brow” (Dukor, 2010: p. 17).
Nevertheless, the second implication of the moral values in
African culture strongly recommends the principle of social
practice. By this we mean social reverberations of an individ-
ual’s conduct of good character in the community. It is due to
the fact that a human being is part of a social whole. This social
practice, that an individual does not and cannot exist alone
except corporately, is illustrated by Segun Gbadegesin (1991:
pp. 61-62) thus:
The new baby arrives into the waiting hands of the elders
of the household. Experienced elderly wives in the house-
hold serve as mid-wives, they see that the new baby is de-
livered safely and the mother is in no danger after delivery.
They introduce the baby into the family with cheerfulness,
joy and prayer: “Ayo abara tintin” [This is a little thing of
joy]. From then on, the new mother may not touch the
child except for breast feeding. The baby is safe in the
hands of others: Co-wives, husband’s mother and step-
mothers and a whole lot of others, including senior sisters,
nieces and cousins. On the seventh or eight day, the baby
gets his/her names, a ceremony performed by the adult
members of the household … The meaning of this is that
child, as an extension of the family tree, should be given a
name that reflects his/her membership therein, and it is
expected that the name so given will guide and control the
child by being a constant reminder for him/her of his/her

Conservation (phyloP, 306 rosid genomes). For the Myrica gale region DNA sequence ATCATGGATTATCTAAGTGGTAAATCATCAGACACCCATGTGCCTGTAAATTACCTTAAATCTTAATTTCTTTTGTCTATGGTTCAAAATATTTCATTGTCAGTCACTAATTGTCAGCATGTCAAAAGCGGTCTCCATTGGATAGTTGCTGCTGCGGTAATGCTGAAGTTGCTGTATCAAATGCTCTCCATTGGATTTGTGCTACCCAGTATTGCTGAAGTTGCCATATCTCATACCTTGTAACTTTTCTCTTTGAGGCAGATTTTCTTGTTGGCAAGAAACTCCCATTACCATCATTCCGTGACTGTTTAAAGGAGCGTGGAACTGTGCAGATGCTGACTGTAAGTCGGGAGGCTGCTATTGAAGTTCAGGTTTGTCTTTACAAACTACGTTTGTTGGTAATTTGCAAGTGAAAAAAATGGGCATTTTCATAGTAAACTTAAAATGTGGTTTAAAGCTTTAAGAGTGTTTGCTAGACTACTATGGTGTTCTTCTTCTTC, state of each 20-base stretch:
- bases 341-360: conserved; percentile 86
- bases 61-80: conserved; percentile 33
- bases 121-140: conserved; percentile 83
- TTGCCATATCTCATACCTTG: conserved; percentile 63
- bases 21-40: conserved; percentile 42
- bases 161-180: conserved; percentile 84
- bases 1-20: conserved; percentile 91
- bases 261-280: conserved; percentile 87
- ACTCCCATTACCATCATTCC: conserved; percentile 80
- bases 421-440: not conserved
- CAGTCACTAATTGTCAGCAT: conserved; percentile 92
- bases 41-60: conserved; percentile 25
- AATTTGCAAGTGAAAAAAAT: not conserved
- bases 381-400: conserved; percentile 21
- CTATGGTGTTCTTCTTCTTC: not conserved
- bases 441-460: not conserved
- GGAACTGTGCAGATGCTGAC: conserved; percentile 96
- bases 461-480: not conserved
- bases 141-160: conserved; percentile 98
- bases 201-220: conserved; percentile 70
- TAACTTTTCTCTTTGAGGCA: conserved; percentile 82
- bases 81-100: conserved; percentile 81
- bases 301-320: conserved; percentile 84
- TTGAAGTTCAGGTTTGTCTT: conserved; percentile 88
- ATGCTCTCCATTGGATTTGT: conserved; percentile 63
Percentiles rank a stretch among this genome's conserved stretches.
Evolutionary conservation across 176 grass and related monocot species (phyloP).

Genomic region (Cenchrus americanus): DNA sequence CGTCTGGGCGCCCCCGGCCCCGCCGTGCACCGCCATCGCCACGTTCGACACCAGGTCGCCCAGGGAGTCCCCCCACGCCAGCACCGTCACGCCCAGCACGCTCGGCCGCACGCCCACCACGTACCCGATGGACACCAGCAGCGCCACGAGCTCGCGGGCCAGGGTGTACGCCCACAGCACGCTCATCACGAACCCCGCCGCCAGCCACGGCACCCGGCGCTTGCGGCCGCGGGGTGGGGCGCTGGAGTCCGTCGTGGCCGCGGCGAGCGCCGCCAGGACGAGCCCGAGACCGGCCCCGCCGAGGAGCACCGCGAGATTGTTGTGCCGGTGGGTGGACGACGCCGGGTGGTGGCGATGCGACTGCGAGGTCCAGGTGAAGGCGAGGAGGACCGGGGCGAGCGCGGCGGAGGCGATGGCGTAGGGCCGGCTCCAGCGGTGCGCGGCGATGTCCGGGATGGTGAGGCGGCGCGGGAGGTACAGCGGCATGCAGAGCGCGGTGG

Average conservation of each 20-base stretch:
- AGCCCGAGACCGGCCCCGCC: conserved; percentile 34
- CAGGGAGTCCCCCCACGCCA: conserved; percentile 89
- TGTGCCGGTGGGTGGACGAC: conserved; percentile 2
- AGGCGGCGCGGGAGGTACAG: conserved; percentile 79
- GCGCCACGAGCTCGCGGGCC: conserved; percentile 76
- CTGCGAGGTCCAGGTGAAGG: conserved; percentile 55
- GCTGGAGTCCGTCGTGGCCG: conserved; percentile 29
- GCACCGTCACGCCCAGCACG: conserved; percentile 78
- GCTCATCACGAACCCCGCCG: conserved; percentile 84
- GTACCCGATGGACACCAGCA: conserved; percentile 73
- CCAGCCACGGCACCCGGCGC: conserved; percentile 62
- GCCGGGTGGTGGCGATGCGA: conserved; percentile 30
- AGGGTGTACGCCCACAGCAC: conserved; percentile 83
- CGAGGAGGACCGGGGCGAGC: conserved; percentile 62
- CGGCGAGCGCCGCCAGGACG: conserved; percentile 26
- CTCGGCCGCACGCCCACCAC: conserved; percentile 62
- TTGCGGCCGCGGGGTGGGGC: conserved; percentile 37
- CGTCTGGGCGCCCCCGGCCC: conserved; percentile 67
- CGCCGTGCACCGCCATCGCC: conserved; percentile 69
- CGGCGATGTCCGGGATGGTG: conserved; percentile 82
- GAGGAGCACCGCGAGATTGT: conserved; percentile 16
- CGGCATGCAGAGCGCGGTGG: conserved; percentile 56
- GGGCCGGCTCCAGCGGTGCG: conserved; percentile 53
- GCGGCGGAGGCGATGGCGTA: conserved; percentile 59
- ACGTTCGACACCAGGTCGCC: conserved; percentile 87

membership in the family and the circumstance of his/her
The above excerpt implies that an individual cannot run
adrift from the community that nurtures him/her. Rather the
individual, through socialization and the love and concern
which the community extended to him/her, cannot now see
him/herself as an isolated being. This social character is intrin-
sic to the notion of morality in Igbo culture. This is grounded in
human experiences in living together. Even the Republican
nature of the Igbo culture recognises with strong emphasis on
the respect and promotion of individual rights to the communal
institutions and properties but with some limitations, which are
theoretical and practical in nature (Dukor, 2010: pp. 19-20).
The Igbo do not hesitate to say, in compliment of communi-
tarianism, thus: Egbe belu ugo belu, Nke si-ibeya-ebena, nku
kaa-ya (Kite perches and eagle also perches; if any one says the
other will not perch on the tree, her feather will be broken). It
implies that wisdom is not limited to a given class of people in
traditional Igbo society. Rather, it recognises the contr i b u tion of
every rational being, old and young, towards the betterment of
the whole community. The point here is that every person
should have a chance to contribute to the development of the
society. This implies that no point of view should be suppressed
in the process of deliberation and no arbitrary exercise or power
should be allowed. The importance of cross fertilization of
ideas in decision making is germane in this society. Hence,
man owes his existence to other people, including those of
past generations and his contemporaries. Whatever happens to
the individual is believed to happen to the whole group, and
whatever happens to the whole group is the responsibility of
the individuals. Thus the brotherhood concept: onye aghana
It shows that in realising this objective of communalism,
“every … child is given moral instruction during the process of
socialisation to inculcate a sense of community” (Gyekye, 1987:
p. 46). Hence the saying by John Mbiti, “I am because we are,
and since we are, therefore I am” (Mbiti, 1982: p. 106). But this
Mbiti’s epithet is wrongly interpreted by Nyasani to merely be
the frustration of individual’s creativity and ability to innovate,